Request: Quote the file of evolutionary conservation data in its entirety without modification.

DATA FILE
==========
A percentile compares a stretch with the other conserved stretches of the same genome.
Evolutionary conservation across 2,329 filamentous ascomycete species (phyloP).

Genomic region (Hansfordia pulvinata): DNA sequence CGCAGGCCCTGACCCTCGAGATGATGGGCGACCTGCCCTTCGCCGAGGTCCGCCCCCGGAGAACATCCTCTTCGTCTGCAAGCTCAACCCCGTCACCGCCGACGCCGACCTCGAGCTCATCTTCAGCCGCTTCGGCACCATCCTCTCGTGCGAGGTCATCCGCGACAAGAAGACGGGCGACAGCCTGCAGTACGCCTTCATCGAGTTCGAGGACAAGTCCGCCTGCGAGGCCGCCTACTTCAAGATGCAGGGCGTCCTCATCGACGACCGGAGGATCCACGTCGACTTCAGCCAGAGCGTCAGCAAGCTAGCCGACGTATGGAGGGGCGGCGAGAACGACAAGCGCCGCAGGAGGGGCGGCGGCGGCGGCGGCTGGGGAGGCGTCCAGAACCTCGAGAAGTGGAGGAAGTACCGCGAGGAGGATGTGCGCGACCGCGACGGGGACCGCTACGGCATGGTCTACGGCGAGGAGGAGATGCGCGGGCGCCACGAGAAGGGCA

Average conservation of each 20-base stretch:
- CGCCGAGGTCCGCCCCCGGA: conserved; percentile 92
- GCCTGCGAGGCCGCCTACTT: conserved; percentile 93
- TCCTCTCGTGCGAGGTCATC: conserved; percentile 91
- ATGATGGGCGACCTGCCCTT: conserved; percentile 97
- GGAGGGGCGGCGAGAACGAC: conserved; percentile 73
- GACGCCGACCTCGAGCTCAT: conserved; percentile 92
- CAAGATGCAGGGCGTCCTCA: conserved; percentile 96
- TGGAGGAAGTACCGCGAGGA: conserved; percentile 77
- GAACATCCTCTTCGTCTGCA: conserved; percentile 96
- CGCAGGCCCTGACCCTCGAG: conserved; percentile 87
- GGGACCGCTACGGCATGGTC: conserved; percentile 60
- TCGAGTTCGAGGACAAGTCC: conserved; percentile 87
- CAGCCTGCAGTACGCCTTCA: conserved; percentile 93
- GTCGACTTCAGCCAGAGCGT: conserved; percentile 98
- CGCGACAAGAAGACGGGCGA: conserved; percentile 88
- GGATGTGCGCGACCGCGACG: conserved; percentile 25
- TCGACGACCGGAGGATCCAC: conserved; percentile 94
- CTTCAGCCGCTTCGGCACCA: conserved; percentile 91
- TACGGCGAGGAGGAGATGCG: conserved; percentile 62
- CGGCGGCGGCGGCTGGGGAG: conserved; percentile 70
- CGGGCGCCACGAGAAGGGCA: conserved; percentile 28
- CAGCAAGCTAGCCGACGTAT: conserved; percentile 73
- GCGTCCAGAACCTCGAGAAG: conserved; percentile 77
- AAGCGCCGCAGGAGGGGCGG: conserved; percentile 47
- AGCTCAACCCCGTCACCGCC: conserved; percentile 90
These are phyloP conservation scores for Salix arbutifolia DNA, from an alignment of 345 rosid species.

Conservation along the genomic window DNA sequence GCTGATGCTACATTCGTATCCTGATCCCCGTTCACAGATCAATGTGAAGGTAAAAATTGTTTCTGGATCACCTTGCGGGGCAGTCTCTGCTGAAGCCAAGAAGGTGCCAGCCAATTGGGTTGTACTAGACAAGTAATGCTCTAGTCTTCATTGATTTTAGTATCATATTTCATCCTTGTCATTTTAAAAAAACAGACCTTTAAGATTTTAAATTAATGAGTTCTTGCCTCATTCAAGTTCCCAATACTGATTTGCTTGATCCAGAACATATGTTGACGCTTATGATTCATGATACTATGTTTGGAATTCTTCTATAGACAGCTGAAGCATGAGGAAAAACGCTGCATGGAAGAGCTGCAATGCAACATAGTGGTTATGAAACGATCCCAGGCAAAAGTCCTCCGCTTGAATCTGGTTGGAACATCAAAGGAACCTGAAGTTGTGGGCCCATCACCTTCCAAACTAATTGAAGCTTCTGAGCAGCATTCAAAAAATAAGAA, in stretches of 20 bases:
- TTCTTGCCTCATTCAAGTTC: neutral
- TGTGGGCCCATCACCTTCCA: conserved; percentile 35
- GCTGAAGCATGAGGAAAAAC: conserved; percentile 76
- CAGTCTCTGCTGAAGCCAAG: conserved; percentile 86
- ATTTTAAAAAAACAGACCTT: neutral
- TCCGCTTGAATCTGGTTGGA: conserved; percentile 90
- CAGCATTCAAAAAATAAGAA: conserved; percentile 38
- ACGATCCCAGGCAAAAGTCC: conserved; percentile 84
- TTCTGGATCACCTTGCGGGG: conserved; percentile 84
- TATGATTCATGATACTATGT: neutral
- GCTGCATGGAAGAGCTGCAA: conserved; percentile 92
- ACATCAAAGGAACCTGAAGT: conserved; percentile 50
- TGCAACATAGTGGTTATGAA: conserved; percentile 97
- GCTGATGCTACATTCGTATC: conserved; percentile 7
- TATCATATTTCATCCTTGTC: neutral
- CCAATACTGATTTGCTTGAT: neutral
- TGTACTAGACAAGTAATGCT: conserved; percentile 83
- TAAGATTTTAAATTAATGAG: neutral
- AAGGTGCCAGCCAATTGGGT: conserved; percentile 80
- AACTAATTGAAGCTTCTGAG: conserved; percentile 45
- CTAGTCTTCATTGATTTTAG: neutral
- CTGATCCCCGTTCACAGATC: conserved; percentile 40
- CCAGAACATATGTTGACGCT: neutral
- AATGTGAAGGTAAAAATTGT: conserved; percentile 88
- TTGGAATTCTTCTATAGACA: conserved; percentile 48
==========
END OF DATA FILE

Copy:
A percentile compares a stretch with the other conserved stretches of the same genome.
Evolutionary conservation across 2,329 filamentous ascomycete species (phyloP).

Genomic region (Hansfordia pulvinata): DNA sequence CGCAGGCCCTGACCCTCGAGATGATGGGCGACCTGCCCTTCGCCGAGGTCCGCCCCCGGAGAACATCCTCTTCGTCTGCAAGCTCAACCCCGTCACCGCCGACGCCGACCTCGAGCTCATCTTCAGCCGCTTCGGCACCATCCTCTCGTGCGAGGTCATCCGCGACAAGAAGACGGGCGACAGCCTGCAGTACGCCTTCATCGAGTTCGAGGACAAGTCCGCCTGCGAGGCCGCCTACTTCAAGATGCAGGGCGTCCTCATCGACGACCGGAGGATCCACGTCGACTTCAGCCAGAGCGTCAGCAAGCTAGCCGACGTATGGAGGGGCGGCGAGAACGACAAGCGCCGCAGGAGGGGCGGCGGCGGCGGCGGCTGGGGAGGCGTCCAGAACCTCGAGAAGTGGAGGAAGTACCGCGAGGAGGATGTGCGCGACCGCGACGGGGACCGCTACGGCATGGTCTACGGCGAGGAGGAGATGCGCGGGCGCCACGAGAAGGGCA

Average conservation of each 20-base stretch:
- CGCCGAGGTCCGCCCCCGGA: conserved; percentile 92
- GCCTGCGAGGCCGCCTACTT: conserved; percentile 93
- TCCTCTCGTGCGAGGTCATC: conserved; percentile 91
- ATGATGGGCGACCTGCCCTT: conserved; percentile 97
- GGAGGGGCGGCGAGAACGAC: conserved; percentile 73
- GACGCCGACCTCGAGCTCAT: conserved; percentile 92
- CAAGATGCAGGGCGTCCTCA: conserved; percentile 96
- TGGAGGAAGTACCGCGAGGA: conserved; percentile 77
- GAACATCCTCTTCGTCTGCA: conserved; percentile 96
- CGCAGGCCCTGACCCTCGAG: conserved; percentile 87
- GGGACCGCTACGGCATGGTC: conserved; percentile 60
- TCGAGTTCGAGGACAAGTCC: conserved; percentile 87
- CAGCCTGCAGTACGCCTTCA: conserved; percentile 93
- GTCGACTTCAGCCAGAGCGT: conserved; percentile 98
- CGCGACAAGAAGACGGGCGA: conserved; percentile 88
- GGATGTGCGCGACCGCGACG: conserved; percentile 25
- TCGACGACCGGAGGATCCAC: conserved; percentile 94
- CTTCAGCCGCTTCGGCACCA: conserved; percentile 91
- TACGGCGAGGAGGAGATGCG: conserved; percentile 62
- CGGCGGCGGCGGCTGGGGAG: conserved; percentile 70
- CGGGCGCCACGAGAAGGGCA: conserved; percentile 28
- CAGCAAGCTAGCCGACGTAT: conserved; percentile 73
- GCGTCCAGAACCTCGAGAAG: conserved; percentile 77
- AAGCGCCGCAGGAGGGGCGG: conserved; percentile 47
- AGCTCAACCCCGTCACCGCC: conserved; percentile 90
These are phyloP conservation scores for Salix arbutifolia DNA, from an alignment of 345 rosid species.

Conservation along the genomic window DNA sequence GCTGATGCTACATTCGTATCCTGATCCCCGTTCACAGATCAATGTGAAGGTAAAAATTGTTTCTGGATCACCTTGCGGGGCAGTCTCTGCTGAAGCCAAGAAGGTGCCAGCCAATTGGGTTGTACTAGACAAGTAATGCTCTAGTCTTCATTGATTTTAGTATCATATTTCATCCTTGTCATTTTAAAAAAACAGACCTTTAAGATTTTAAATTAATGAGTTCTTGCCTCATTCAAGTTCCCAATACTGATTTGCTTGATCCAGAACATATGTTGACGCTTATGATTCATGATACTATGTTTGGAATTCTTCTATAGACAGCTGAAGCATGAGGAAAAACGCTGCATGGAAGAGCTGCAATGCAACATAGTGGTTATGAAACGATCCCAGGCAAAAGTCCTCCGCTTGAATCTGGTTGGAACATCAAAGGAACCTGAAGTTGTGGGCCCATCACCTTCCAAACTAATTGAAGCTTCTGAGCAGCATTCAAAAAATAAGAA, in stretches of 20 bases:
- TTCTTGCCTCATTCAAGTTC: neutral
- TGTGGGCCCATCACCTTCCA: conserved; percentile 35
- GCTGAAGCATGAGGAAAAAC: conserved; percentile 76
- CAGTCTCTGCTGAAGCCAAG: conserved; percentile 86
- ATTTTAAAAAAACAGACCTT: neutral
- TCCGCTTGAATCTGGTTGGA: conserved; percentile 90
- CAGCATTCAAAAAATAAGAA: conserved; percentile 38
- ACGATCCCAGGCAAAAGTCC: conserved; percentile 84
- TTCTGGATCACCTTGCGGGG: conserved; percentile 84
- TATGATTCATGATACTATGT: neutral
- GCTGCATGGAAGAGCTGCAA: conserved; percentile 92
- ACATCAAAGGAACCTGAAGT: conserved; percentile 50
- TGCAACATAGTGGTTATGAA: conserved; percentile 97
- GCTGATGCTACATTCGTATC: conserved; percentile 7
- TATCATATTTCATCCTTGTC: neutral
- CCAATACTGATTTGCTTGAT: neutral
- TGTACTAGACAAGTAATGCT: conserved; percentile 83
- TAAGATTTTAAATTAATGAG: neutral
- AAGGTGCCAGCCAATTGGGT: conserved; percentile 80
- AACTAATTGAAGCTTCTGAG: conserved; percentile 45
- CTAGTCTTCATTGATTTTAG: neutral
- CTGATCCCCGTTCACAGATC: conserved; percentile 40
- CCAGAACATATGTTGACGCT: neutral
- AATGTGAAGGTAAAAATTGT: conserved; percentile 88
- TTGGAATTCTTCTATAGACA: conserved; percentile 48